Mira Flores Locks - The Panama Canal
The Electric Mule in the foreground costs more than 2 million dollars, they hold the lines of the large ships as they pass thru the Locks
Mira Flores is only one of the 3 sets of Locks you must traverse thru the Panama Canal
They had 12+ Electric Mules at this one location
In 1914 when the locks were completed they used regular mules to guide the ships thru the Locks and steady them
Some huge ships like this Evergreen container ship have only inches on either side of the walls and from front to back
Sometimes they do scrape the sides of the ships on the walls
The ships drop from 8 to 10 meters per chamber, there were 3 chambers in these Locks
The gates seal perfectly in the middle, the pressure of the water behind them holding them together even tighter
Some of the line handlers at Mira Flores
For smaller ships passing thru, men guide the ships thru the Locks
Notice the water level is full right now, at this time of day, the ships were traveling from the Caribbean side to the Pacific side of the Canal
You can see the first set of gates opening as the huge vessels are guided in by tug boats
Each lane is opening and the ships are entering the Locks from Gatun Lake
The first set of gates is completely open on the right lane and still closed on the left lane
A tug boat pulls in ahead of the large ship in the right lane
Two Tugs pull in ahead of the grain ship entering the Locks
They are rafted together, there is enough room for the ship and 2 tugs to pass thru the locks at the same time
The Locks change direction at 8pm at night so the tugs are preparing to be in position for the change of traffic flow coming up
The ship is attached to the Electric Mules and the smaller tugs are tied to cleats
The Locks prepare to open, you can see the water start to pour in between the gates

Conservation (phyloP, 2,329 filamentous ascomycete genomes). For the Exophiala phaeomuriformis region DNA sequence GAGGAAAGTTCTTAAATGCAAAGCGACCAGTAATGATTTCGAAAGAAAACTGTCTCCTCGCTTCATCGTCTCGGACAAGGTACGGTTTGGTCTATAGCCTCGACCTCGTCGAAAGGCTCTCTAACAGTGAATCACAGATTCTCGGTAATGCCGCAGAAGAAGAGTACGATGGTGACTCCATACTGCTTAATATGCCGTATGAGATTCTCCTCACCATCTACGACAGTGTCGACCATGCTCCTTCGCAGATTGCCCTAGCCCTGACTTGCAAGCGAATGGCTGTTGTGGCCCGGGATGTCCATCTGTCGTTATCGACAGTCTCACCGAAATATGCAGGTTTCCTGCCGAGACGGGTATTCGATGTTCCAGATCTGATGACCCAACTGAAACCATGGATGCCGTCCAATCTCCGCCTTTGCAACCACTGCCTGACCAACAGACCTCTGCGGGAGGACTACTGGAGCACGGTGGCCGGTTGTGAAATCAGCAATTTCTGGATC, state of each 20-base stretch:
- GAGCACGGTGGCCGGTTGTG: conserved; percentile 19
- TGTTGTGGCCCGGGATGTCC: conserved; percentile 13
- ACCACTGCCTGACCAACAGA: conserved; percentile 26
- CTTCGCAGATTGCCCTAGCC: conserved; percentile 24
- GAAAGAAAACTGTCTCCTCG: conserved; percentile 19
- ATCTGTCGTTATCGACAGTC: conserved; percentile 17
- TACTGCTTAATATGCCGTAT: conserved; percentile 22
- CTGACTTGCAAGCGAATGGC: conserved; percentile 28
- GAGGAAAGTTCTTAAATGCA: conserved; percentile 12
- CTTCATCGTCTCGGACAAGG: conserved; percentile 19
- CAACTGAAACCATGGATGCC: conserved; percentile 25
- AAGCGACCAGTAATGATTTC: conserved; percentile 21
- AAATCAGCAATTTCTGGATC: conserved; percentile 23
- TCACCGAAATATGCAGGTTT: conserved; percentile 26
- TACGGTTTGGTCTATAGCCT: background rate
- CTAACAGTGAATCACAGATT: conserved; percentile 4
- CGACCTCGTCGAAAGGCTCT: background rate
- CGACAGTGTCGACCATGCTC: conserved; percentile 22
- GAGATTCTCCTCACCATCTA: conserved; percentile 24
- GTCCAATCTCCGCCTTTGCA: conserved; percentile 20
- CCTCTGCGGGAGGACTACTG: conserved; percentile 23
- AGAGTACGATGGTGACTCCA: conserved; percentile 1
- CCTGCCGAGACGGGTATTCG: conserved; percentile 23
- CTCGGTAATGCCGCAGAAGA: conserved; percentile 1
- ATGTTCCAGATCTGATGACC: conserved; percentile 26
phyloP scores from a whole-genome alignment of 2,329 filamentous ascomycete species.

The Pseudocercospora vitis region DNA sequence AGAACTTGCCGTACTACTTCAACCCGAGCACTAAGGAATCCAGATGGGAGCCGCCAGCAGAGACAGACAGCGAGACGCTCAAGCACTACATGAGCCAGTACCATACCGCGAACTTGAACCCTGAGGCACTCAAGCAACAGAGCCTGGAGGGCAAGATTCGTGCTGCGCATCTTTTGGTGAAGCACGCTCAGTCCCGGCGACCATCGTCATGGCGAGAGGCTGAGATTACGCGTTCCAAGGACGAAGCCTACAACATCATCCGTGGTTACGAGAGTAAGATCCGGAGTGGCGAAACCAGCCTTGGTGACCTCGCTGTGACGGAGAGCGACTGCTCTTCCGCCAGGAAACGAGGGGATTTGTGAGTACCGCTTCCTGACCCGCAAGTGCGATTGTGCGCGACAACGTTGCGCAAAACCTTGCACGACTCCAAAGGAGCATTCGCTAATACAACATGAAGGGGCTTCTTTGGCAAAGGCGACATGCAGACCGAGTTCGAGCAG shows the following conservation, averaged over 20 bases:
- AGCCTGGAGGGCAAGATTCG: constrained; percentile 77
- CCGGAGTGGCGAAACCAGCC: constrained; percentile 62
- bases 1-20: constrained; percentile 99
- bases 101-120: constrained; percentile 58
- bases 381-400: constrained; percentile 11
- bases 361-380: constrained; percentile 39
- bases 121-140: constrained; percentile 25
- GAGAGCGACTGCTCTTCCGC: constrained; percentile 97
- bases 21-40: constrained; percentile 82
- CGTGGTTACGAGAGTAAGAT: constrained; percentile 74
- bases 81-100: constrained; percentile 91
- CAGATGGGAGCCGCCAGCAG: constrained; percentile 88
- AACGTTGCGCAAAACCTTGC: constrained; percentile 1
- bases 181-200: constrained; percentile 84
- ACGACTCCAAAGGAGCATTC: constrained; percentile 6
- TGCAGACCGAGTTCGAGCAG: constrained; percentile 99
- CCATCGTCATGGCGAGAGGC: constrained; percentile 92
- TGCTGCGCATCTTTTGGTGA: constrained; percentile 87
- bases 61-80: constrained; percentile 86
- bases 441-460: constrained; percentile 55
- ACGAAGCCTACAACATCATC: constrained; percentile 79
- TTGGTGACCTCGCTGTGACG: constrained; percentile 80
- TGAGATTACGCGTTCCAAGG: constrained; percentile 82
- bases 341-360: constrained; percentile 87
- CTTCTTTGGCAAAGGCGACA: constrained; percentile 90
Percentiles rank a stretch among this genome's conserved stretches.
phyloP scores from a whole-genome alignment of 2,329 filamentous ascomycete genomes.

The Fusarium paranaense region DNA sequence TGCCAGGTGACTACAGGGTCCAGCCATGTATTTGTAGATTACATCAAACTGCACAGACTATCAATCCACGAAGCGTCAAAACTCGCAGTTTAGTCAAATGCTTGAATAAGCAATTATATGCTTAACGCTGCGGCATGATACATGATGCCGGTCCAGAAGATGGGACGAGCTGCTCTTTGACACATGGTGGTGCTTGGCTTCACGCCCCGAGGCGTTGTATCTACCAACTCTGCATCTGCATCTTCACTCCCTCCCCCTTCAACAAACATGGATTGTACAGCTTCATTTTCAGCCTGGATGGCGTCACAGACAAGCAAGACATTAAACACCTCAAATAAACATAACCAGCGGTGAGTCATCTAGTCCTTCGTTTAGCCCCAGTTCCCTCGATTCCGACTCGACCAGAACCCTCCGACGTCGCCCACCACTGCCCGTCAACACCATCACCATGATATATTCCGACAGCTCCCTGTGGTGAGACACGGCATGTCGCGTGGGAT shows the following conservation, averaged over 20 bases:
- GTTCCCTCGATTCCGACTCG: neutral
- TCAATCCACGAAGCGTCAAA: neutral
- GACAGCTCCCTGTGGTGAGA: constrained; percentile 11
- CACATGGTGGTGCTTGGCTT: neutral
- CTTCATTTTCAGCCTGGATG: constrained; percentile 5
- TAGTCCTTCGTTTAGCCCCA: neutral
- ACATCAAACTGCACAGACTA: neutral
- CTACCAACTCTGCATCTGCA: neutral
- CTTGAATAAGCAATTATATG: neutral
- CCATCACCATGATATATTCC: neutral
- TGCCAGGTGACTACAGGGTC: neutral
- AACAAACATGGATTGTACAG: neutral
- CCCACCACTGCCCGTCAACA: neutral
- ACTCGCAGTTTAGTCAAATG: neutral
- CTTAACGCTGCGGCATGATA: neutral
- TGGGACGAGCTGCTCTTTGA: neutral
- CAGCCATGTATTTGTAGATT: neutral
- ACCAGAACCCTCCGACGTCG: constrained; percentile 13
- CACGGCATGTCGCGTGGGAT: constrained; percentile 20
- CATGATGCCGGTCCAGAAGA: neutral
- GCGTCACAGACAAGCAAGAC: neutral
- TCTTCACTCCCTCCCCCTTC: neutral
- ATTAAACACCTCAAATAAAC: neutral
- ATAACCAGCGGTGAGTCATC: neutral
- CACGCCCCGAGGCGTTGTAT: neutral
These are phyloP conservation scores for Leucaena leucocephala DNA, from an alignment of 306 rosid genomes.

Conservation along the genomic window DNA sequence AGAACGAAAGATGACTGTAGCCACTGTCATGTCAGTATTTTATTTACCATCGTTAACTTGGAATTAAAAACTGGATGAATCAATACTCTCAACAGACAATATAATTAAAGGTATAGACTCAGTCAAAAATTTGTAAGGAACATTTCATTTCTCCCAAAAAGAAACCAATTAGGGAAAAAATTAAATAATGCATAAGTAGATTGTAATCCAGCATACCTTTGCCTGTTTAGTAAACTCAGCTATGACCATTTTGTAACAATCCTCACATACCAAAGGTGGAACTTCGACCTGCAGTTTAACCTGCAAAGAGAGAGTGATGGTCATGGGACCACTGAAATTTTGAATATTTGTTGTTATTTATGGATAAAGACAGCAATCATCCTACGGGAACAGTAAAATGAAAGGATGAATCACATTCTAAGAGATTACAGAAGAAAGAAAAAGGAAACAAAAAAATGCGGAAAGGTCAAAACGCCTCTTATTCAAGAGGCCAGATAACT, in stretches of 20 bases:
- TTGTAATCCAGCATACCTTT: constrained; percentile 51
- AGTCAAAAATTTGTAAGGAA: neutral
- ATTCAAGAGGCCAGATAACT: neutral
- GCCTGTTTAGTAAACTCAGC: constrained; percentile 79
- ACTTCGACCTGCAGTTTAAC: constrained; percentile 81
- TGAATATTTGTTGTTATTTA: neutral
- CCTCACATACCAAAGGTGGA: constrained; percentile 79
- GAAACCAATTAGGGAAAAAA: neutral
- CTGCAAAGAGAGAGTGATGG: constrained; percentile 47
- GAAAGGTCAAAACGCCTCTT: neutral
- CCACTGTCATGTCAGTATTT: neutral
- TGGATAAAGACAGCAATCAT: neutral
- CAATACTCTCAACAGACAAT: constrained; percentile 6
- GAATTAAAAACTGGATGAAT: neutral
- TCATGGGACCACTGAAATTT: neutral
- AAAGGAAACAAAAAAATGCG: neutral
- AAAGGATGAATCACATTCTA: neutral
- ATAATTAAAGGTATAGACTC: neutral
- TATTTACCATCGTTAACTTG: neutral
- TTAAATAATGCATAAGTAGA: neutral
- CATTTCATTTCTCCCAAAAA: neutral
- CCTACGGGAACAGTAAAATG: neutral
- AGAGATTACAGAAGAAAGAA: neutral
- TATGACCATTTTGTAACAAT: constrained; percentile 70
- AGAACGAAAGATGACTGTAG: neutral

The pelicans are looking for a meal ticket, the water flow causes eddies or whirl pools and confuses the fish who are easy pickins for the Pelicans
The gravity fed pumps release water from the Lake down into the Pacific Ocean, no hydraulic pumps!
The pumps release thousands of gallons of water and lower the locks 8 - 10 meters in 1 minute and 50 seconds
The 2nd lane, with the container ship is still much higher than the tugs and grain ship
The gates begin to open
Sending the ship to the next set of gates
Tugs Transiting, you can see how the gate fits perfectly into the side of the lock
You can also see how the gate can fit into a space in the wall of the channel to the right of where it rests now, so the ships can use the same channels for transiting North or South
Tug passing thru
These ships must pay to have a Canal Authority Captain on board, the regular Captain or owner of the vessel cannot transit without a professional
The grain ship being pulled by the Electric Mule past the gates
There is also a certain number of crew you must have on board your vessel, the average amount of money paid by a ship this large to transit is in the hundreds of thousands of dollars
Some of the crew posing for pictures
The most money ever paid to transit was by a cruise ship who recently paid over $375,000!! All fees have to be paid in advance with cash or wire transfer and can only be paid in American dollars. The least amount of money ever paid was $.36 in 1928 by the adventurer Richard Halliburton, he swam the canal!
You can see the towers or cranes on deck that will lift the cargo, hidden beneath the large metal doors, to the Port where it is to be delivered
This set of doors look like it says "winch only" not sure why??
The name of the ship was Boron Navigator
You can see the submarine looking craft on the right, that is the "life raft"
Some of the crew were also filming us
It looks like the container ship beat the grain ship through the locks
There is also a swing bridge to the right so cars or trains can pass, but it does not happen often
The 3rd set of gates opens and the ship is on it's way
Tugs first of course!
Our Vantage point at Mira Flores was a great restaurant with a balcony and an excellent buffet!
Visitors Center at the Mira Flores Locks an admission is charged if you do not eat at the restaurant
One of the original trains that helped to build the Panama Canal transporting workers and supplies
Kate riding the Steam Engine